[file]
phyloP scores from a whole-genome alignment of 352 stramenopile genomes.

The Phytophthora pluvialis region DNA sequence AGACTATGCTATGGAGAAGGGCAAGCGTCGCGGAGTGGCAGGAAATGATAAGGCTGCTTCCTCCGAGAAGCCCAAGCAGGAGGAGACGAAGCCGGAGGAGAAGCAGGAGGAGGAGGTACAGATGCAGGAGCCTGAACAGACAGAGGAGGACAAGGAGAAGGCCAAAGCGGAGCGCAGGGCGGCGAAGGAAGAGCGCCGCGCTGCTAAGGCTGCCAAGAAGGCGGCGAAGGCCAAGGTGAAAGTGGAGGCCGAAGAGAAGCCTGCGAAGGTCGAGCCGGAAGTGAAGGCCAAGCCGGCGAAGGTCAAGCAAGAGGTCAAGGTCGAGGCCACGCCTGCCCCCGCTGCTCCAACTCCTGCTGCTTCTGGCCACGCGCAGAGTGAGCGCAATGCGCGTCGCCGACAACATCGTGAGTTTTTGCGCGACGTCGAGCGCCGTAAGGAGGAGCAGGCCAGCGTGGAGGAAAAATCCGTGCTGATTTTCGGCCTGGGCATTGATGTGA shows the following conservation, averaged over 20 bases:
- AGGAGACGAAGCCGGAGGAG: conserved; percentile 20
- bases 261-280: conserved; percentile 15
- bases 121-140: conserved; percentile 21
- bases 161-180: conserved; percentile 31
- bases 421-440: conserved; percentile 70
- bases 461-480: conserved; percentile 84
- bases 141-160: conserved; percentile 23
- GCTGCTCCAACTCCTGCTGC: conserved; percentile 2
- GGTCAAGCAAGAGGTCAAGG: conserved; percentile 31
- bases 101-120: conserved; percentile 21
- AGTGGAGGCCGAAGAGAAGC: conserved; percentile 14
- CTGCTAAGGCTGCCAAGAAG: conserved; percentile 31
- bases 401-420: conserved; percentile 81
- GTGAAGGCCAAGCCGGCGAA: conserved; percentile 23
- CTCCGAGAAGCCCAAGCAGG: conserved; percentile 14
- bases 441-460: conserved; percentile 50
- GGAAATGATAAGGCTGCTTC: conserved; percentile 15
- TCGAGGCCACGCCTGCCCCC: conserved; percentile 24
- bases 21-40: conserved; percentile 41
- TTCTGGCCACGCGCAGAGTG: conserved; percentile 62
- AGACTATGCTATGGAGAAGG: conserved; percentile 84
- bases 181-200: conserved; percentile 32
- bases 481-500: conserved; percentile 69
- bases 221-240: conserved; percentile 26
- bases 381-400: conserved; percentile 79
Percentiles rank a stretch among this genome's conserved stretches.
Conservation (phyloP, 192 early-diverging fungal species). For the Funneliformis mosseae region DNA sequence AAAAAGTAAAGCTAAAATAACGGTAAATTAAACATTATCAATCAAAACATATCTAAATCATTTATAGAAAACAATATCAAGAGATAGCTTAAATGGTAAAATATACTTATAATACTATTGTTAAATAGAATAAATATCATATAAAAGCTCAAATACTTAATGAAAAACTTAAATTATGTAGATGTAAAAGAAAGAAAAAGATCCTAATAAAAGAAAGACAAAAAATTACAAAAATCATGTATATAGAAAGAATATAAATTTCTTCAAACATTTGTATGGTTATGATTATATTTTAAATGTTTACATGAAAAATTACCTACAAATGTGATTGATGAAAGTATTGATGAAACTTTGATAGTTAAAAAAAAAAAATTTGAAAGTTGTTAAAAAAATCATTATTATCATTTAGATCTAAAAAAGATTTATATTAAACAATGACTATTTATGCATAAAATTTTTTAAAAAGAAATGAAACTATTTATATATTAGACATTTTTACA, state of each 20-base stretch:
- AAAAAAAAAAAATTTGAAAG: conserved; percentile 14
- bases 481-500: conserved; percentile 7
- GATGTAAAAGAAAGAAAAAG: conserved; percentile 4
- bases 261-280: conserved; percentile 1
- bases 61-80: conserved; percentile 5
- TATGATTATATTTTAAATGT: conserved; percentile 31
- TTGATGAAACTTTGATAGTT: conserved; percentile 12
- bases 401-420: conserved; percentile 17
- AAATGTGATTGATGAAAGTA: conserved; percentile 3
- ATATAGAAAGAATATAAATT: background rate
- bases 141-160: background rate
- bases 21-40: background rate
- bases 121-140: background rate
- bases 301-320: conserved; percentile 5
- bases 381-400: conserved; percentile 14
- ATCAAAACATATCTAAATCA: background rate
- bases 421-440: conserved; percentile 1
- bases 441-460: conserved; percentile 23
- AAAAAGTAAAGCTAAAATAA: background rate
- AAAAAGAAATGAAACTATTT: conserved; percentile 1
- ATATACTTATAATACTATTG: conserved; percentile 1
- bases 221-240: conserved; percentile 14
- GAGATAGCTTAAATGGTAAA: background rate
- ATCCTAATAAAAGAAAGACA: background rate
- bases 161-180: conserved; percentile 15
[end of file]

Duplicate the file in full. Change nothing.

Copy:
phyloP scores from a whole-genome alignment of 352 stramenopile genomes.

The Phytophthora pluvialis region DNA sequence AGACTATGCTATGGAGAAGGGCAAGCGTCGCGGAGTGGCAGGAAATGATAAGGCTGCTTCCTCCGAGAAGCCCAAGCAGGAGGAGACGAAGCCGGAGGAGAAGCAGGAGGAGGAGGTACAGATGCAGGAGCCTGAACAGACAGAGGAGGACAAGGAGAAGGCCAAAGCGGAGCGCAGGGCGGCGAAGGAAGAGCGCCGCGCTGCTAAGGCTGCCAAGAAGGCGGCGAAGGCCAAGGTGAAAGTGGAGGCCGAAGAGAAGCCTGCGAAGGTCGAGCCGGAAGTGAAGGCCAAGCCGGCGAAGGTCAAGCAAGAGGTCAAGGTCGAGGCCACGCCTGCCCCCGCTGCTCCAACTCCTGCTGCTTCTGGCCACGCGCAGAGTGAGCGCAATGCGCGTCGCCGACAACATCGTGAGTTTTTGCGCGACGTCGAGCGCCGTAAGGAGGAGCAGGCCAGCGTGGAGGAAAAATCCGTGCTGATTTTCGGCCTGGGCATTGATGTGA shows the following conservation, averaged over 20 bases:
- AGGAGACGAAGCCGGAGGAG: conserved; percentile 20
- bases 261-280: conserved; percentile 15
- bases 121-140: conserved; percentile 21
- bases 161-180: conserved; percentile 31
- bases 421-440: conserved; percentile 70
- bases 461-480: conserved; percentile 84
- bases 141-160: conserved; percentile 23
- GCTGCTCCAACTCCTGCTGC: conserved; percentile 2
- GGTCAAGCAAGAGGTCAAGG: conserved; percentile 31
- bases 101-120: conserved; percentile 21
- AGTGGAGGCCGAAGAGAAGC: conserved; percentile 14
- CTGCTAAGGCTGCCAAGAAG: conserved; percentile 31
- bases 401-420: conserved; percentile 81
- GTGAAGGCCAAGCCGGCGAA: conserved; percentile 23
- CTCCGAGAAGCCCAAGCAGG: conserved; percentile 14
- bases 441-460: conserved; percentile 50
- GGAAATGATAAGGCTGCTTC: conserved; percentile 15
- TCGAGGCCACGCCTGCCCCC: conserved; percentile 24
- bases 21-40: conserved; percentile 41
- TTCTGGCCACGCGCAGAGTG: conserved; percentile 62
- AGACTATGCTATGGAGAAGG: conserved; percentile 84
- bases 181-200: conserved; percentile 32
- bases 481-500: conserved; percentile 69
- bases 221-240: conserved; percentile 26
- bases 381-400: conserved; percentile 79
Percentiles rank a stretch among this genome's conserved stretches.
Conservation (phyloP, 192 early-diverging fungal species). For the Funneliformis mosseae region DNA sequence AAAAAGTAAAGCTAAAATAACGGTAAATTAAACATTATCAATCAAAACATATCTAAATCATTTATAGAAAACAATATCAAGAGATAGCTTAAATGGTAAAATATACTTATAATACTATTGTTAAATAGAATAAATATCATATAAAAGCTCAAATACTTAATGAAAAACTTAAATTATGTAGATGTAAAAGAAAGAAAAAGATCCTAATAAAAGAAAGACAAAAAATTACAAAAATCATGTATATAGAAAGAATATAAATTTCTTCAAACATTTGTATGGTTATGATTATATTTTAAATGTTTACATGAAAAATTACCTACAAATGTGATTGATGAAAGTATTGATGAAACTTTGATAGTTAAAAAAAAAAAATTTGAAAGTTGTTAAAAAAATCATTATTATCATTTAGATCTAAAAAAGATTTATATTAAACAATGACTATTTATGCATAAAATTTTTTAAAAAGAAATGAAACTATTTATATATTAGACATTTTTACA, state of each 20-base stretch:
- AAAAAAAAAAAATTTGAAAG: conserved; percentile 14
- bases 481-500: conserved; percentile 7
- GATGTAAAAGAAAGAAAAAG: conserved; percentile 4
- bases 261-280: conserved; percentile 1
- bases 61-80: conserved; percentile 5
- TATGATTATATTTTAAATGT: conserved; percentile 31
- TTGATGAAACTTTGATAGTT: conserved; percentile 12
- bases 401-420: conserved; percentile 17
- AAATGTGATTGATGAAAGTA: conserved; percentile 3
- ATATAGAAAGAATATAAATT: background rate
- bases 141-160: background rate
- bases 21-40: background rate
- bases 121-140: background rate
- bases 301-320: conserved; percentile 5
- bases 381-400: conserved; percentile 14
- ATCAAAACATATCTAAATCA: background rate
- bases 421-440: conserved; percentile 1
- bases 441-460: conserved; percentile 23
- AAAAAGTAAAGCTAAAATAA: background rate
- AAAAAGAAATGAAACTATTT: conserved; percentile 1
- ATATACTTATAATACTATTG: conserved; percentile 1
- bases 221-240: conserved; percentile 14
- GAGATAGCTTAAATGGTAAA: background rate
- ATCCTAATAAAAGAAAGACA: background rate
- bases 161-180: conserved; percentile 15